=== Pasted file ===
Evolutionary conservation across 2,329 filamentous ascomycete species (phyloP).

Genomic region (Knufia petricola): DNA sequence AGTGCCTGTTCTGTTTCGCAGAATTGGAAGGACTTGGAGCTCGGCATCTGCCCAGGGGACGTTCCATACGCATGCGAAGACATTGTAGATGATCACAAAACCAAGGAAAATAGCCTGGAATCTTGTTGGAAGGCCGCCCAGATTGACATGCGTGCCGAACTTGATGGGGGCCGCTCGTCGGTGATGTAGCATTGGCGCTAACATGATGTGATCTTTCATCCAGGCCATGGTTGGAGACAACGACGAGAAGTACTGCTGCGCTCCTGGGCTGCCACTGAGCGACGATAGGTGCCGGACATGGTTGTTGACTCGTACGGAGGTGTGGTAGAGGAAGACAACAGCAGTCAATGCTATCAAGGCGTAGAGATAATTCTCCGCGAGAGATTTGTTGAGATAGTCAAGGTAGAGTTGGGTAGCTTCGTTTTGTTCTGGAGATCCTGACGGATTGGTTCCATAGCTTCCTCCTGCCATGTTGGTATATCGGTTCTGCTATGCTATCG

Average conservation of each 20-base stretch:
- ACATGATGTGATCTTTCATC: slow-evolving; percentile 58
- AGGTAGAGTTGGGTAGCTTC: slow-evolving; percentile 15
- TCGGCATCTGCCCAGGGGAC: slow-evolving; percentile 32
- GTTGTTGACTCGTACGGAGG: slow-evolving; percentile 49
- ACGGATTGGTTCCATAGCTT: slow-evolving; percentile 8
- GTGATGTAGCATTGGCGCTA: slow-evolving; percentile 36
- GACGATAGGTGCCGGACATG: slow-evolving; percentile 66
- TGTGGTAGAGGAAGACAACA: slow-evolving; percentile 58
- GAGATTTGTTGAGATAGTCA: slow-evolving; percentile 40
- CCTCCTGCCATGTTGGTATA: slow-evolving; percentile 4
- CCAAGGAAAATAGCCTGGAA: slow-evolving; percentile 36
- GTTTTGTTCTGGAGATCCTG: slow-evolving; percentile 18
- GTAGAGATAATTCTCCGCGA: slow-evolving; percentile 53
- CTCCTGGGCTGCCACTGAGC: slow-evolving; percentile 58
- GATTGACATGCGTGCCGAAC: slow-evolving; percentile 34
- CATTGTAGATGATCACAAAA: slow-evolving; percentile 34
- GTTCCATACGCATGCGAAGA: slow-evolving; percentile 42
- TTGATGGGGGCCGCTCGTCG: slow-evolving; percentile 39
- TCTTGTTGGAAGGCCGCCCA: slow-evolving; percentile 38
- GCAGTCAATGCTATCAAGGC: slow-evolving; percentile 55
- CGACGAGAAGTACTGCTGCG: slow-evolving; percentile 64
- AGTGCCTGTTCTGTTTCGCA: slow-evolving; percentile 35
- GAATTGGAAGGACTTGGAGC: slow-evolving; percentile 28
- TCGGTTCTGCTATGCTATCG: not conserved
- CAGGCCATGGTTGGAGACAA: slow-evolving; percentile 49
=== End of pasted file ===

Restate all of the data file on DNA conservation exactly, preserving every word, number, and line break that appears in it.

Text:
Evolutionary conservation across 2,329 filamentous ascomycete species (phyloP).

Genomic region (Knufia petricola): DNA sequence AGTGCCTGTTCTGTTTCGCAGAATTGGAAGGACTTGGAGCTCGGCATCTGCCCAGGGGACGTTCCATACGCATGCGAAGACATTGTAGATGATCACAAAACCAAGGAAAATAGCCTGGAATCTTGTTGGAAGGCCGCCCAGATTGACATGCGTGCCGAACTTGATGGGGGCCGCTCGTCGGTGATGTAGCATTGGCGCTAACATGATGTGATCTTTCATCCAGGCCATGGTTGGAGACAACGACGAGAAGTACTGCTGCGCTCCTGGGCTGCCACTGAGCGACGATAGGTGCCGGACATGGTTGTTGACTCGTACGGAGGTGTGGTAGAGGAAGACAACAGCAGTCAATGCTATCAAGGCGTAGAGATAATTCTCCGCGAGAGATTTGTTGAGATAGTCAAGGTAGAGTTGGGTAGCTTCGTTTTGTTCTGGAGATCCTGACGGATTGGTTCCATAGCTTCCTCCTGCCATGTTGGTATATCGGTTCTGCTATGCTATCG

Average conservation of each 20-base stretch:
- ACATGATGTGATCTTTCATC: slow-evolving; percentile 58
- AGGTAGAGTTGGGTAGCTTC: slow-evolving; percentile 15
- TCGGCATCTGCCCAGGGGAC: slow-evolving; percentile 32
- GTTGTTGACTCGTACGGAGG: slow-evolving; percentile 49
- ACGGATTGGTTCCATAGCTT: slow-evolving; percentile 8
- GTGATGTAGCATTGGCGCTA: slow-evolving; percentile 36
- GACGATAGGTGCCGGACATG: slow-evolving; percentile 66
- TGTGGTAGAGGAAGACAACA: slow-evolving; percentile 58
- GAGATTTGTTGAGATAGTCA: slow-evolving; percentile 40
- CCTCCTGCCATGTTGGTATA: slow-evolving; percentile 4
- CCAAGGAAAATAGCCTGGAA: slow-evolving; percentile 36
- GTTTTGTTCTGGAGATCCTG: slow-evolving; percentile 18
- GTAGAGATAATTCTCCGCGA: slow-evolving; percentile 53
- CTCCTGGGCTGCCACTGAGC: slow-evolving; percentile 58
- GATTGACATGCGTGCCGAAC: slow-evolving; percentile 34
- CATTGTAGATGATCACAAAA: slow-evolving; percentile 34
- GTTCCATACGCATGCGAAGA: slow-evolving; percentile 42
- TTGATGGGGGCCGCTCGTCG: slow-evolving; percentile 39
- TCTTGTTGGAAGGCCGCCCA: slow-evolving; percentile 38
- GCAGTCAATGCTATCAAGGC: slow-evolving; percentile 55
- CGACGAGAAGTACTGCTGCG: slow-evolving; percentile 64
- AGTGCCTGTTCTGTTTCGCA: slow-evolving; percentile 35
- GAATTGGAAGGACTTGGAGC: slow-evolving; percentile 28
- TCGGTTCTGCTATGCTATCG: not conserved
- CAGGCCATGGTTGGAGACAA: slow-evolving; percentile 49